My First Precision Air Pistol Training Program

Ramon at the range

After a shooting test to see my trends, my coach sent this as a first generic training to get going before we met (I live 1800 km away). There are two training programs, one for home and one for the range. I’ve blocked three days a week to go to the range. This is complemented with one day training at home (total 4 days of shooting training per week). Physical training is not included in this.

Home training plan

  • At least five minutes of body warm-up exercises and light stretching.
  • 20 dry fire shots using a small target as reference (a rifle target or a sticker) with feet together (to work on balance).
  • 20 dry fire shots with a pistol target alternating with eyes closed and open. Aim, close your eyes, pay attention to how you are gripping the gun and your wrist lock, then on your finger in the trigger. Remember the sensations and use on shot with eyes open.
  • 30 dry fire shots with a pistol target.
  • At least 10 minutes of stretching.

If you don’t have time to do all the shots, keep the proportions and reduce the total number of shots.

Range training plan

  • At least five minutes of warm-up and light stretching.
  • 24 shot warm-up: first dry fire with eyes closed, then dry fire with eyes open, then real shot.
  • 20 real shots or dry fire on a thick horizontal line (to work on a problem of my rear sight having a slight tendency to drop to the left).
  • 40 shots on pistol target: for each shot under 9 two dry fires.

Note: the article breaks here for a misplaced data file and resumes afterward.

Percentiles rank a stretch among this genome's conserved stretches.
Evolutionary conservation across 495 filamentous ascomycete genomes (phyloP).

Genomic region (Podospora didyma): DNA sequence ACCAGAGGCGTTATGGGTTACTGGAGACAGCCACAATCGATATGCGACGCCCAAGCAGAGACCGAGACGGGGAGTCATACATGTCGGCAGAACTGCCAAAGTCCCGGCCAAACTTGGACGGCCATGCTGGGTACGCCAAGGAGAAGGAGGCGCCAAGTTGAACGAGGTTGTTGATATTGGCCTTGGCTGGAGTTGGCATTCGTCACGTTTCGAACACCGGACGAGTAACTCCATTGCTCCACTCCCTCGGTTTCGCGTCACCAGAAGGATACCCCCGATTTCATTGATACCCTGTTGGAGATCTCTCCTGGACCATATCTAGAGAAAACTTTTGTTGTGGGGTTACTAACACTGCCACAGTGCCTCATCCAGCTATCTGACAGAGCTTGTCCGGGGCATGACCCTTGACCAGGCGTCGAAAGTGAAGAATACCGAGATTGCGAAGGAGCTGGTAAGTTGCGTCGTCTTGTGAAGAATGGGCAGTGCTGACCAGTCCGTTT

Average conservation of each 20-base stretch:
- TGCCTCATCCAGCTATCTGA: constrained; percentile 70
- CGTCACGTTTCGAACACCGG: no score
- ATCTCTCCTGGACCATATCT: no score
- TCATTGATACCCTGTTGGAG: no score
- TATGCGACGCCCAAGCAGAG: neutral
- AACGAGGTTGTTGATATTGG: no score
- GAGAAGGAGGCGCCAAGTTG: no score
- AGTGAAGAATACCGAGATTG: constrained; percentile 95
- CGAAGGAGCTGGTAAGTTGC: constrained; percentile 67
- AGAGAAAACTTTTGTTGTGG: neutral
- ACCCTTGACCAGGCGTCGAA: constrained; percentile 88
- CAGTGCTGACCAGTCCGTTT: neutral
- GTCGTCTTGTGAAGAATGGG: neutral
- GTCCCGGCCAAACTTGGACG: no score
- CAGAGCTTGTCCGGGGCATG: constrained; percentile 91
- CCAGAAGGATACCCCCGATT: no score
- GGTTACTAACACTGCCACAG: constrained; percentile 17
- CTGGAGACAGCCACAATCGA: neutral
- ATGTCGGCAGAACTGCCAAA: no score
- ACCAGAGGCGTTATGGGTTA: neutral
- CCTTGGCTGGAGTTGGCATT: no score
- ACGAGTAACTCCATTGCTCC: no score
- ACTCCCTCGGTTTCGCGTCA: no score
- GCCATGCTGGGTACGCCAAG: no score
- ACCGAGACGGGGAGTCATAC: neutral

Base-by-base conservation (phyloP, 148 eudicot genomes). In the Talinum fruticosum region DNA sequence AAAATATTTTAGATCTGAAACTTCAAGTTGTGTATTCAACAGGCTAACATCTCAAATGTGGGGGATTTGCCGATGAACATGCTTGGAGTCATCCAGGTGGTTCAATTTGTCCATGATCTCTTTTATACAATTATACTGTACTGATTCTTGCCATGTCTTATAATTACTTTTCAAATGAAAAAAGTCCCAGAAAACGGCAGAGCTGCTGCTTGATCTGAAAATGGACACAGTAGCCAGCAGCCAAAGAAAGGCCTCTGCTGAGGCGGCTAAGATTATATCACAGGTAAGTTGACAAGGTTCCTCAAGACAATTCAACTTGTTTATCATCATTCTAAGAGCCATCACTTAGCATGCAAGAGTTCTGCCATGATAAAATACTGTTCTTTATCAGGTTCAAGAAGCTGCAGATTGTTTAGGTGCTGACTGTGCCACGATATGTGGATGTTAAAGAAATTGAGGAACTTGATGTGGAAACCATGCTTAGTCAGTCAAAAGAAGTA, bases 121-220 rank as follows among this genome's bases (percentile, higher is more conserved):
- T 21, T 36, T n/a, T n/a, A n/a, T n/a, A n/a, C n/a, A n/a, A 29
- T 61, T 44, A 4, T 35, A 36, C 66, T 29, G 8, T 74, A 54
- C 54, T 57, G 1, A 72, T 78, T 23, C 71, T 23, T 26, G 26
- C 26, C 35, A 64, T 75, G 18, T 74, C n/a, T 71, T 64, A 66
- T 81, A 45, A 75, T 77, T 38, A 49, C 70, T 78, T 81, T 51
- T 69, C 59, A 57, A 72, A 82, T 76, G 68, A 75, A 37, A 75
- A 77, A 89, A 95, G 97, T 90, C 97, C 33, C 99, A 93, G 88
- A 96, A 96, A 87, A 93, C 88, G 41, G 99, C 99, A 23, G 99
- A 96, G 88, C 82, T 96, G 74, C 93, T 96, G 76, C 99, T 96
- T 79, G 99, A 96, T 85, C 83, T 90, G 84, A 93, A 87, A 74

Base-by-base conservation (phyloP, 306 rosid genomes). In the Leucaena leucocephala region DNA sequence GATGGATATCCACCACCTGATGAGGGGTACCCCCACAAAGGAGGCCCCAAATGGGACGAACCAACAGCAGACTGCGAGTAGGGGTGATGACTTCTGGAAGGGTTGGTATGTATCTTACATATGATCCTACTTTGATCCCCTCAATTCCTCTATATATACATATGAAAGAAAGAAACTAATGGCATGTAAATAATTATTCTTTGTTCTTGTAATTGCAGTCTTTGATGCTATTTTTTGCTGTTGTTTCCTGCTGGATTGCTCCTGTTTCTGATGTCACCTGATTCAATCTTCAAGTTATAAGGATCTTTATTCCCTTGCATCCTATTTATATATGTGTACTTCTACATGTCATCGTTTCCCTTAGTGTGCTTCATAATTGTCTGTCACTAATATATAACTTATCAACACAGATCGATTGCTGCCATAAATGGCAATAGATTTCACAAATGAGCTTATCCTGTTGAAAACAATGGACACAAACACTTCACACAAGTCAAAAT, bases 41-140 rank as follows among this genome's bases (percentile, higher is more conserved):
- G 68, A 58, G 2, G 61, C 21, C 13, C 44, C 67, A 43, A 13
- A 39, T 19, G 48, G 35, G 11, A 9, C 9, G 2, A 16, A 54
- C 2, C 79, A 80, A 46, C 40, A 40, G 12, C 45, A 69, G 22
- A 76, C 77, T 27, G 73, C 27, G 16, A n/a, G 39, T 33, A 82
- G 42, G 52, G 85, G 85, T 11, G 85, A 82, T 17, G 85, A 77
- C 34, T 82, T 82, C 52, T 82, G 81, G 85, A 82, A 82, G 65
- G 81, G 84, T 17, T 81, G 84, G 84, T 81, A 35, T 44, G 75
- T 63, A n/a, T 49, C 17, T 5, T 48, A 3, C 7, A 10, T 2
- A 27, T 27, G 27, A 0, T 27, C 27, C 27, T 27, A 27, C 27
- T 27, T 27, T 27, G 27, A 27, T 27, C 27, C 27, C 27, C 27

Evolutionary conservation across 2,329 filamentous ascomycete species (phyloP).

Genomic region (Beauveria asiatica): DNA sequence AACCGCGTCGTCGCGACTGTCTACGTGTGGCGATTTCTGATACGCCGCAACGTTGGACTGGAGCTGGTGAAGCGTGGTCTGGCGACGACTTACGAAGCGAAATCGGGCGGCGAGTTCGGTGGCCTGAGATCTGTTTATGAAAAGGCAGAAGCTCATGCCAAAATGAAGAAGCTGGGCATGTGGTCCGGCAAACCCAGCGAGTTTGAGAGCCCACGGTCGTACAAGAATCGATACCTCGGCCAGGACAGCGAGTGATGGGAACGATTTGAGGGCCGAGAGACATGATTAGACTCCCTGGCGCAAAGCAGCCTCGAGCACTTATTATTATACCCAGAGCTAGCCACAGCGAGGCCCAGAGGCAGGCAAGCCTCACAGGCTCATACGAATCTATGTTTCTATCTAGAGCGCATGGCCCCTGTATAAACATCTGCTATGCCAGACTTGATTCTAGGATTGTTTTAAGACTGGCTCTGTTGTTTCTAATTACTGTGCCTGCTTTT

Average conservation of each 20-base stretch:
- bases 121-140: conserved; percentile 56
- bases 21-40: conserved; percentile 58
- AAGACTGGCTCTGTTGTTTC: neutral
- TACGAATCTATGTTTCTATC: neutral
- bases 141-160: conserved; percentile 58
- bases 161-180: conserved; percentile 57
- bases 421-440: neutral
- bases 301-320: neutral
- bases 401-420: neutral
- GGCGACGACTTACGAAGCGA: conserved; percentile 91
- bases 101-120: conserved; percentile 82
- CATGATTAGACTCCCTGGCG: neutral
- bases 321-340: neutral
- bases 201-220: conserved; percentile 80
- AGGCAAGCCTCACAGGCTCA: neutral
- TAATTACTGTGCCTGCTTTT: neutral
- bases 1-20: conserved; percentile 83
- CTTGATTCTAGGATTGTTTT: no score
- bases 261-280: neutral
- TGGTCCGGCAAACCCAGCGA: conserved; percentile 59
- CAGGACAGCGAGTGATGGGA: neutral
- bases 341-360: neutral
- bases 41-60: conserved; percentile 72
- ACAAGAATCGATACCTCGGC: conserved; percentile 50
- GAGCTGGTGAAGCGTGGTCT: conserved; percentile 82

• 6 hold exercises: use a thick marker on the 3 line of a pistol target. Place the target 3 meters away from you (as you get better, increase to 4 meters). Do your aiming routine and, when you arrive to the space between the line you sketched and the black portion of the target, slowly lower your gun without touching either of them and keeping your aim. When you arrive to the bottom, breath a few times holding your aim and then slowly raise your gun around the other side. Do this alternatively clockwise/counterclockwise 3 times each side (a total of 6 times).
  • At least 15 minutes stretching.


After two weeks of training, do a 40 shot control and evaluate. My results of the test and meeting the trainer where that I need to work on my balance, the strength of my shoulder and the lock of the wrist.

My Shooting Stats Tracking Spreadsheet

Luckily for me my shooting range has air pistol electronic targets connected to a printer. Following the advice of Jean-Luc, from my very first day I’ve kept a copy of my results everytime I’ve shot a 60 shot competition in training.

After a while, as my addiction to pistol shooting grew, I decided to keep track of these stats in a spreadsheet. Namely to make sure that I never lost them, that I had quick access to them anywhere, and hoping that I would be able to get some useful insights from them.

The stats

Following what is said in the book The Psyche of the Shot: Sport Psychology and Competition that I’m reading, to increase the psychological pressure of my trainings I’ve decided to make my shooting stats public.

Sorry for the mix of languages. I’m sticking to English now.

Evolution tab

The first tab you will find is a series of graphs and averages to help me visualize progress.

Progress graphs

The top two graphs show the same data in different ways. I’ve not yet decided for one or the other. They are based on the averages per day of shooting. Somedays I’ve shoot once, some up to 5 times (yes, over 300 shots).